“Nobody has ever, and I don’t think anybody will ever come up to my face and say anything negative. It’s more so on that. Anybody can go on and have a look for themselves.
“Twitter, anything. I don’t have a lot of the social media. I have a Twitter account but that’s pretty much it.
“Just different things that people can hide behind a computer and say what they want.”
Kane also admitted today that playing hockey in Winnipeg can be like living in a “fishbowl.” If the 21-year-old played in a big American market, he doesn’t think he’d get so much attention.
“They’ve got bigger things to talk about in New York,” he said.
He added: “In terms of the money picture, the haircuts, I’ve said it before and I’ll say it again, that if that’s going to ruin your day, if that’s going to upset you, cause you to lose sleep, I mean, it’s not really a concern of mine.”
Dubinsky won’t change, and he won’t go easy on Crosby
“Nope,” Dubinsky said. “You know, I’ve played the same way my whole career and I’m not going to change. The next time I have an opportunity to play (Crosby), I’m going to play him hard.”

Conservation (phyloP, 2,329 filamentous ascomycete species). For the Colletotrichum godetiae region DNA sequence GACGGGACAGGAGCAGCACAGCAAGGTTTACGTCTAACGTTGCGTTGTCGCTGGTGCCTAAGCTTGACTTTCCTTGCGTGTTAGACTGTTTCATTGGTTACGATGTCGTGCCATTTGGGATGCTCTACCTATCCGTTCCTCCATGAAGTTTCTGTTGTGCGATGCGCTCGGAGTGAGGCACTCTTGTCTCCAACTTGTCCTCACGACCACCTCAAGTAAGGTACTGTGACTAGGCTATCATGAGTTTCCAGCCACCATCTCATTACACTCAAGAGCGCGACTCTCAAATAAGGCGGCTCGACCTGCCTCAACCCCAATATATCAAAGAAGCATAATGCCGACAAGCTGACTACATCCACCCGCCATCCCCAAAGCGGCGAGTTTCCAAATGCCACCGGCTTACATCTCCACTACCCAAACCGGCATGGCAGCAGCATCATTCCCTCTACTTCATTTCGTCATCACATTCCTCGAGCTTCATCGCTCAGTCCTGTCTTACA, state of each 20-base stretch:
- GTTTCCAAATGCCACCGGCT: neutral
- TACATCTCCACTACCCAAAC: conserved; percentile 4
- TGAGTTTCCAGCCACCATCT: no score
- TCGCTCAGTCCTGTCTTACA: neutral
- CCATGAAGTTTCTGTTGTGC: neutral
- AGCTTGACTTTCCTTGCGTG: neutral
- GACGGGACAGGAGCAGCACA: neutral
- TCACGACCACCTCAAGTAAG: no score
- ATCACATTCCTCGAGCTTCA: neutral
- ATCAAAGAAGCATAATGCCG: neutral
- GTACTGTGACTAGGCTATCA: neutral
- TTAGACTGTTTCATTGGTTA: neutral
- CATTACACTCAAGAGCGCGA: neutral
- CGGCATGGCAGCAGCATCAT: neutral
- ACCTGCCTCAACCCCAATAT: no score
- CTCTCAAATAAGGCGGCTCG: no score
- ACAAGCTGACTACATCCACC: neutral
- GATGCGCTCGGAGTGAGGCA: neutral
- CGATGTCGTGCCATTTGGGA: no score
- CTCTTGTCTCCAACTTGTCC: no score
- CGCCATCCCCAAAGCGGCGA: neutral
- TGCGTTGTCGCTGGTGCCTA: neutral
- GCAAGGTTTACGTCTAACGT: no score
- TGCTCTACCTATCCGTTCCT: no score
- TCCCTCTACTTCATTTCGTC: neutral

In case you’re wondering, that next opportunity comes on Dec. 21 in Pittsburgh, assuming that both players are healthy and not suspended.
One can understand Dubinsky’s perspective, although such honesty would be that much more interesting if there’s another incident with Crosby. His initial reaction to the hit was interestingly candid, admitting that his “stick rode up” on his adversary.
Would that stance – which, from a harsher view, might seem flippant to Dubinsky’s critics – open the door for a bigger future bit of a discipline?
Maybe, maybe not … but at least his comments aren’t as inflammatory as what John Tortorella said (at least on the record).
Bad news for Boedker: Coyotes won’t face Sens again in 2015-16